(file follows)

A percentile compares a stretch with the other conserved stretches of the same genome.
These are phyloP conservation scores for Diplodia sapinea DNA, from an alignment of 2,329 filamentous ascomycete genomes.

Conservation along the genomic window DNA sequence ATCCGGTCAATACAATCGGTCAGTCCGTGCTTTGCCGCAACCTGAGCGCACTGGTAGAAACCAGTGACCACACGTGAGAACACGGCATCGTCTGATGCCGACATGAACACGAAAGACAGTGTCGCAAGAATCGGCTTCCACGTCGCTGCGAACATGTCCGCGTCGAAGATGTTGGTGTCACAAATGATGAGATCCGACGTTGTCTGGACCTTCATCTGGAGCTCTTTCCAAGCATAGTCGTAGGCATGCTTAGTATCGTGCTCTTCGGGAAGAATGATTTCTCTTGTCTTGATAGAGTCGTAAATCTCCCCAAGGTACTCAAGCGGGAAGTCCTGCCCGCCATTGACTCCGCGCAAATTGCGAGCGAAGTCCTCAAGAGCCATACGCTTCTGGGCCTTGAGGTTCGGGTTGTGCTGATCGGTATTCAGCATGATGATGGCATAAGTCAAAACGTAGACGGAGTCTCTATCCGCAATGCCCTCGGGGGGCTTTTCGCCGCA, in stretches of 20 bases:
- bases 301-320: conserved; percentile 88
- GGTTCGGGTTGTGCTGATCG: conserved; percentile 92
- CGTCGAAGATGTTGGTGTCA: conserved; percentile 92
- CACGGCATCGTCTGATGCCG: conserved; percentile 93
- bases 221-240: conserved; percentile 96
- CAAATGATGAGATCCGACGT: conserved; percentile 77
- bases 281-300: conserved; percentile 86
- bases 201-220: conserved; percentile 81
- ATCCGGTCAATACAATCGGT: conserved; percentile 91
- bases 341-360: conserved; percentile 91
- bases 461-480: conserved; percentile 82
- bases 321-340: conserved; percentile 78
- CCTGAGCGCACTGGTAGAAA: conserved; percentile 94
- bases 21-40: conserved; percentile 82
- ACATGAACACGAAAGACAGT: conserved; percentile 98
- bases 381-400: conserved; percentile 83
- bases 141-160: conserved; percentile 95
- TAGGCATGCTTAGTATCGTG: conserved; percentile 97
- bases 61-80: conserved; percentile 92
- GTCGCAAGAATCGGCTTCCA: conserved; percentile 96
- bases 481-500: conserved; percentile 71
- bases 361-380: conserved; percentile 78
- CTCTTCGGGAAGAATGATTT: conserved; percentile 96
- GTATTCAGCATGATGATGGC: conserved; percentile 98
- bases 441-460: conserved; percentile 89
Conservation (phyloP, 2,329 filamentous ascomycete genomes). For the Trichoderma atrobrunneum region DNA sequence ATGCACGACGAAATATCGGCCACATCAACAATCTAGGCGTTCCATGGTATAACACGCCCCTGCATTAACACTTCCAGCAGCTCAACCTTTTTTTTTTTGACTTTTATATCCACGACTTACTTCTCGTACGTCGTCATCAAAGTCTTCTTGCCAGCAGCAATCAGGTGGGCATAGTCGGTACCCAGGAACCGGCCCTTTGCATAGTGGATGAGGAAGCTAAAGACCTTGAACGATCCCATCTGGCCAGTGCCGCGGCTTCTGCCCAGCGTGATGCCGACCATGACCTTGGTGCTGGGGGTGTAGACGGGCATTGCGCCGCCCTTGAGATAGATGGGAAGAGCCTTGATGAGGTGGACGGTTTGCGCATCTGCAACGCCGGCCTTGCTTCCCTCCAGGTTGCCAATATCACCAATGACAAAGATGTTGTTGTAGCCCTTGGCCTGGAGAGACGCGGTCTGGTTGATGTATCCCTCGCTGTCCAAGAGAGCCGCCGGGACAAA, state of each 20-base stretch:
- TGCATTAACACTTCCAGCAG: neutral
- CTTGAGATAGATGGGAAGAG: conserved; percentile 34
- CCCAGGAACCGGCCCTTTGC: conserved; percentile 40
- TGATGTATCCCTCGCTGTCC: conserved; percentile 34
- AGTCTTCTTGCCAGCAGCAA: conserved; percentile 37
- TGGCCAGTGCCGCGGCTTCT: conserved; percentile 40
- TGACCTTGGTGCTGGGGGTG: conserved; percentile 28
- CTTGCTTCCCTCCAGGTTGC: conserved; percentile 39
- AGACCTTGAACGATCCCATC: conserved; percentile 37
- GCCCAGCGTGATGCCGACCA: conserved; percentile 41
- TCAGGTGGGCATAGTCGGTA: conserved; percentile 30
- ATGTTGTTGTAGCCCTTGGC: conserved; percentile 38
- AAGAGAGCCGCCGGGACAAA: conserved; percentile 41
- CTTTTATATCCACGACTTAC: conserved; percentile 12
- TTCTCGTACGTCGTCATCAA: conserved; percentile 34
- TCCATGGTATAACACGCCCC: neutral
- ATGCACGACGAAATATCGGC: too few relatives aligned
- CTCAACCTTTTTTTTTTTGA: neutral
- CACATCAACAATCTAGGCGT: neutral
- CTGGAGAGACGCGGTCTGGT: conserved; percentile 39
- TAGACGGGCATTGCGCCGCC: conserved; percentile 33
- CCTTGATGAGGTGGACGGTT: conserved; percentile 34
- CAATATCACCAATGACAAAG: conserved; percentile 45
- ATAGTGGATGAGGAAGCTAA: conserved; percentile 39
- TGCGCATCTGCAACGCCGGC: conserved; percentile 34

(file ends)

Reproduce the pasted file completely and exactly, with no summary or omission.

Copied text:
A percentile compares a stretch with the other conserved stretches of the same genome.
These are phyloP conservation scores for Diplodia sapinea DNA, from an alignment of 2,329 filamentous ascomycete genomes.

Conservation along the genomic window DNA sequence ATCCGGTCAATACAATCGGTCAGTCCGTGCTTTGCCGCAACCTGAGCGCACTGGTAGAAACCAGTGACCACACGTGAGAACACGGCATCGTCTGATGCCGACATGAACACGAAAGACAGTGTCGCAAGAATCGGCTTCCACGTCGCTGCGAACATGTCCGCGTCGAAGATGTTGGTGTCACAAATGATGAGATCCGACGTTGTCTGGACCTTCATCTGGAGCTCTTTCCAAGCATAGTCGTAGGCATGCTTAGTATCGTGCTCTTCGGGAAGAATGATTTCTCTTGTCTTGATAGAGTCGTAAATCTCCCCAAGGTACTCAAGCGGGAAGTCCTGCCCGCCATTGACTCCGCGCAAATTGCGAGCGAAGTCCTCAAGAGCCATACGCTTCTGGGCCTTGAGGTTCGGGTTGTGCTGATCGGTATTCAGCATGATGATGGCATAAGTCAAAACGTAGACGGAGTCTCTATCCGCAATGCCCTCGGGGGGCTTTTCGCCGCA, in stretches of 20 bases:
- bases 301-320: conserved; percentile 88
- GGTTCGGGTTGTGCTGATCG: conserved; percentile 92
- CGTCGAAGATGTTGGTGTCA: conserved; percentile 92
- CACGGCATCGTCTGATGCCG: conserved; percentile 93
- bases 221-240: conserved; percentile 96
- CAAATGATGAGATCCGACGT: conserved; percentile 77
- bases 281-300: conserved; percentile 86
- bases 201-220: conserved; percentile 81
- ATCCGGTCAATACAATCGGT: conserved; percentile 91
- bases 341-360: conserved; percentile 91
- bases 461-480: conserved; percentile 82
- bases 321-340: conserved; percentile 78
- CCTGAGCGCACTGGTAGAAA: conserved; percentile 94
- bases 21-40: conserved; percentile 82
- ACATGAACACGAAAGACAGT: conserved; percentile 98
- bases 381-400: conserved; percentile 83
- bases 141-160: conserved; percentile 95
- TAGGCATGCTTAGTATCGTG: conserved; percentile 97
- bases 61-80: conserved; percentile 92
- GTCGCAAGAATCGGCTTCCA: conserved; percentile 96
- bases 481-500: conserved; percentile 71
- bases 361-380: conserved; percentile 78
- CTCTTCGGGAAGAATGATTT: conserved; percentile 96
- GTATTCAGCATGATGATGGC: conserved; percentile 98
- bases 441-460: conserved; percentile 89
Conservation (phyloP, 2,329 filamentous ascomycete genomes). For the Trichoderma atrobrunneum region DNA sequence ATGCACGACGAAATATCGGCCACATCAACAATCTAGGCGTTCCATGGTATAACACGCCCCTGCATTAACACTTCCAGCAGCTCAACCTTTTTTTTTTTGACTTTTATATCCACGACTTACTTCTCGTACGTCGTCATCAAAGTCTTCTTGCCAGCAGCAATCAGGTGGGCATAGTCGGTACCCAGGAACCGGCCCTTTGCATAGTGGATGAGGAAGCTAAAGACCTTGAACGATCCCATCTGGCCAGTGCCGCGGCTTCTGCCCAGCGTGATGCCGACCATGACCTTGGTGCTGGGGGTGTAGACGGGCATTGCGCCGCCCTTGAGATAGATGGGAAGAGCCTTGATGAGGTGGACGGTTTGCGCATCTGCAACGCCGGCCTTGCTTCCCTCCAGGTTGCCAATATCACCAATGACAAAGATGTTGTTGTAGCCCTTGGCCTGGAGAGACGCGGTCTGGTTGATGTATCCCTCGCTGTCCAAGAGAGCCGCCGGGACAAA, state of each 20-base stretch:
- TGCATTAACACTTCCAGCAG: neutral
- CTTGAGATAGATGGGAAGAG: conserved; percentile 34
- CCCAGGAACCGGCCCTTTGC: conserved; percentile 40
- TGATGTATCCCTCGCTGTCC: conserved; percentile 34
- AGTCTTCTTGCCAGCAGCAA: conserved; percentile 37
- TGGCCAGTGCCGCGGCTTCT: conserved; percentile 40
- TGACCTTGGTGCTGGGGGTG: conserved; percentile 28
- CTTGCTTCCCTCCAGGTTGC: conserved; percentile 39
- AGACCTTGAACGATCCCATC: conserved; percentile 37
- GCCCAGCGTGATGCCGACCA: conserved; percentile 41
- TCAGGTGGGCATAGTCGGTA: conserved; percentile 30
- ATGTTGTTGTAGCCCTTGGC: conserved; percentile 38
- AAGAGAGCCGCCGGGACAAA: conserved; percentile 41
- CTTTTATATCCACGACTTAC: conserved; percentile 12
- TTCTCGTACGTCGTCATCAA: conserved; percentile 34
- TCCATGGTATAACACGCCCC: neutral
- ATGCACGACGAAATATCGGC: too few relatives aligned
- CTCAACCTTTTTTTTTTTGA: neutral
- CACATCAACAATCTAGGCGT: neutral
- CTGGAGAGACGCGGTCTGGT: conserved; percentile 39
- TAGACGGGCATTGCGCCGCC: conserved; percentile 33
- CCTTGATGAGGTGGACGGTT: conserved; percentile 34
- CAATATCACCAATGACAAAG: conserved; percentile 45
- ATAGTGGATGAGGAAGCTAA: conserved; percentile 39
- TGCGCATCTGCAACGCCGGC: conserved; percentile 34